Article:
Posts Tagged ‘strategy’

A Time for Transformation, not Mere Change

By Eleanor Haas

Once upon a time – about a year ago – traditional publishers fell in love with the colorful screens of mobile devices as a solution to their battle with the popular assumption that information on the Internet wants to be free.  Here at last was a way to once again produce a unique product, charge traditional single copy and subscription prices and restore profit margins. 

Jason Pontin’s describes the rude awakening in “Why Publishers Don’t Like Apps,” Technology Review, 5.7.12.  (http://bit.ly/JgoAAm)   

Today, most tablet machines are Apple, and publishers have to pay Apple to sell their products – which means actually losing sales on individual issues.  Most serious, when they sell through Apple, they lose direct connection with their readers – the lifeblood of magazines and newspapers.

Technical problems also made adapting print publications to apps challenging.  Many publishers ended up with five digital versions of their products to accommodate diverse devices, viewing options and ordinary website HTML pages.  And they found the unbudgeted cost of app development both expensive and time consuming.  Without their own digital readers, they had no audiences to sell to advertisers and so insufficient incremental revenue to offset the app development cost. 

Worst of all, publishers discovered their stories in apps in fact disappointed reader expectations because the stories do not link; they live in walled gardens, closed off from other digital media.

The outcome?  Most mobile device owners read news and features on publisher websites, now coded to adapt to smaller screens or using glorified RSS readers.  “The paid, expensively developed publishers’ app, with its extravagantly produced digital replica, is dead,” pronounces Pontin.

What happened?  Publishers tried to impose old print formats on digital channels – to make an adaptive change, not a transformation.  “I hated every moment of our experiment with apps, because it tried to impose something closed, old, and printlike on something open, new, and digital,” writes Pontin.

One aspect of transformation is to go back to basics – to understand the essence of the product and release it from traditional trappings.  Barnes & Noble made a major change with its superstore bookstores containing pianos, coffee shops and sofas.  Amazon achieved transformation by eliminating the bookstore altogether. Pontin’s solution, like that of Financial Times is to launch an HTML5 version of its website, optimize it for devices, incorporate many applike features and functions and, ultimately, kill the app.  What will the new revenue model be once digital content is free?  That’s yet to come. Innovations evolve.  You don't always get all the answers at once.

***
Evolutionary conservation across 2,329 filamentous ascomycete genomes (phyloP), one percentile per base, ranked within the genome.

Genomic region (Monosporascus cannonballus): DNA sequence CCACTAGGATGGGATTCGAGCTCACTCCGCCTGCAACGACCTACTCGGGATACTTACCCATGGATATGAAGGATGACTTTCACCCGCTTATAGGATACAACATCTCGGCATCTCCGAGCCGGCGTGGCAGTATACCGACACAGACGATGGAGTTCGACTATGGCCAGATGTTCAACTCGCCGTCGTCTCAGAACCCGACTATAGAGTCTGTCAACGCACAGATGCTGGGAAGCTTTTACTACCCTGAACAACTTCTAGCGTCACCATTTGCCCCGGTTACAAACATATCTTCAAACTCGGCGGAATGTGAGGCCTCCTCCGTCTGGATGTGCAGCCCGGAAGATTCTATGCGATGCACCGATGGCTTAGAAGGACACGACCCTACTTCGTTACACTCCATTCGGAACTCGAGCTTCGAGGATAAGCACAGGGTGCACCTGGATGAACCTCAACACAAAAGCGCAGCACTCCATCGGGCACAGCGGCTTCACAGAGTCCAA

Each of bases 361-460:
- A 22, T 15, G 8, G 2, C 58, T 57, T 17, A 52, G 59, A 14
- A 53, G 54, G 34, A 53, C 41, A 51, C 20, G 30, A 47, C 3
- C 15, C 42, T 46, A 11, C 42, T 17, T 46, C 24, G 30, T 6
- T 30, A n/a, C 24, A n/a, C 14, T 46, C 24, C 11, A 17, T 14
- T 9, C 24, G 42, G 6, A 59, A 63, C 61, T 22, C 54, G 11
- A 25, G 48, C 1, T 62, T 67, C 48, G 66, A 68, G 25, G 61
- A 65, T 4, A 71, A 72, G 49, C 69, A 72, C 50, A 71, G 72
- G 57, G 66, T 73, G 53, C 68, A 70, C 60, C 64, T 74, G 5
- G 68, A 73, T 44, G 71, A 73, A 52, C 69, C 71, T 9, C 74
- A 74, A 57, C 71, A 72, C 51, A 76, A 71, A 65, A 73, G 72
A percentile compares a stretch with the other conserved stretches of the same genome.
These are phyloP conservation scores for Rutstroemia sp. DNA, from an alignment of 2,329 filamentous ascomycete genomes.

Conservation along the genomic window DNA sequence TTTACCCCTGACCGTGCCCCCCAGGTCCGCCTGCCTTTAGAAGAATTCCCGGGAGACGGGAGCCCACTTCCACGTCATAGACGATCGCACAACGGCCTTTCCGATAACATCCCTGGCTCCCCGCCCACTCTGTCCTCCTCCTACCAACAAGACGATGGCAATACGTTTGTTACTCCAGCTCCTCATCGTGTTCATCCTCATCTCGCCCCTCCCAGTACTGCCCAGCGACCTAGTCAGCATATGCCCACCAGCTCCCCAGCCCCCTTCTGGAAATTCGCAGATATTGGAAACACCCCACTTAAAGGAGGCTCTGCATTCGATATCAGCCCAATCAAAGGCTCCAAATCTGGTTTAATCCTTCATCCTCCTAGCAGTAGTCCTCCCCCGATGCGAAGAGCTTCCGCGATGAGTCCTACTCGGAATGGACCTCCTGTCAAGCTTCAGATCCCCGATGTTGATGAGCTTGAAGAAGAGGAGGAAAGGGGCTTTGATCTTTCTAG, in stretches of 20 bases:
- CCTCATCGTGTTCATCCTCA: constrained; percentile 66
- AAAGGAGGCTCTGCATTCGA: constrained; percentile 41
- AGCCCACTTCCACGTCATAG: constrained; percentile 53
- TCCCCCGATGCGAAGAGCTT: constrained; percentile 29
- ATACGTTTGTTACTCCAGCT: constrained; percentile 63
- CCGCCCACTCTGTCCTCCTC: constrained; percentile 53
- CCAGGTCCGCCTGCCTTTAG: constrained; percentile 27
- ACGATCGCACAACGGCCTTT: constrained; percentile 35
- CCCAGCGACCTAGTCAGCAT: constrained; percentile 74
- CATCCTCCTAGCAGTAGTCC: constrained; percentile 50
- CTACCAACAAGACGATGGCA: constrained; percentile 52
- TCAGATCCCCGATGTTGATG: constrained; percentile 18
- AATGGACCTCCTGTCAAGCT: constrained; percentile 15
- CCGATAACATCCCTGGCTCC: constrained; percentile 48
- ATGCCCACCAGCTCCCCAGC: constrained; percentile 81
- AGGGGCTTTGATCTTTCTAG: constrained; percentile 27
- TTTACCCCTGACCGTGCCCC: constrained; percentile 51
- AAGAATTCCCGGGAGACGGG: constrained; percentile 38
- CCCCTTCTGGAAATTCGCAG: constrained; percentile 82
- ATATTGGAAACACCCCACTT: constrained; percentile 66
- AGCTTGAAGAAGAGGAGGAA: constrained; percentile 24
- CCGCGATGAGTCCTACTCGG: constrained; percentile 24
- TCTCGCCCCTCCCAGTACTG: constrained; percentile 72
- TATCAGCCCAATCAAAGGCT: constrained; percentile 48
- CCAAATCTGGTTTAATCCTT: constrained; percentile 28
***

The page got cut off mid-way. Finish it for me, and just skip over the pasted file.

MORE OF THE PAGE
As author/futurist Daniel Burrus has said:  “There are two primary uses for technology by business and government. The first is to accomplish more with less―to be more efficient and productive. That's how most people use technology, and it's a good use of it. But the second major use of technology―and it's not that common―is to use it to create new products, services, markets and careers.”  

Learning to accomplish more with less is an important first step – and it's still happening.  But more and more of us now understand enough about technology to create the new, to innovate – that’s transformation, not mere change!

Branding: It’s the Muscle in Marketing

By Eleanor Haas

“In the end there
is no brand until the clients recognize it after it has been marketed.” So said
a dear friend as we debated start-up priorities.  To him, branding appears to be fluff and of
no consequence to a start-up.  But even friends
as smart as this one can be wrong.  In
this case, my friend has confused brand image with the branding process.

He’s
absolutely right that brand image exists solely in customer minds, the result
of repeated experiences with the brand, and marketing is generally key to
building brand awareness, if not brand preference.

But there can
be no effective marketing until you’ve laid the strategic base for it with
branding.

Marketing consists
of techniques and tactics that drive sales.  Branding is the business strategy that grows out of the art of differentiating your
business, your product or service in a compelling way.  It’s the strategic process that gives
direction to marketing and makes differentiation actionable.  Without differentiation you’re just a
commodity with no choice but to sell on price.

“Think Different” epitomizes
the branding strategy that enabled a computer hardware company to turn its
reputation around by differentiating it from dozens of competitors.  Establishing a brand image as an innovator
and supporting that with one innovative product after the other turned Apple’s
business around beginning in 1997.  The
ad slogan would be no more than clever words without the brand strategy behind
it. 

Blue Ribbon
Sports was just another athletic shoe company until it developed the branding
strategy that made it the company we know of as Nike today.  Nike was the Greek goddess of victory, and
that was the image the company used to differentiate its products – first, by
naming its first shoe design Nike, then changing the company name to Nike and,
soon after, beginning to sponsor professional athletes.  Marketing led to the great “Just Do It” ad
slogan in 1988 and the rest is history.

Cadabra, one
of the early online bookstores, designed a strategy of diversification,
choosing to symbolize its vision with the name of the world’s largest river,
Amazon, and then living up to that name to become the country’s largest
retailer.

So, think different – just do
it – become the biggest, the best or both by differentiating your business with
the right brand strategy and then implementing this with effective marketing.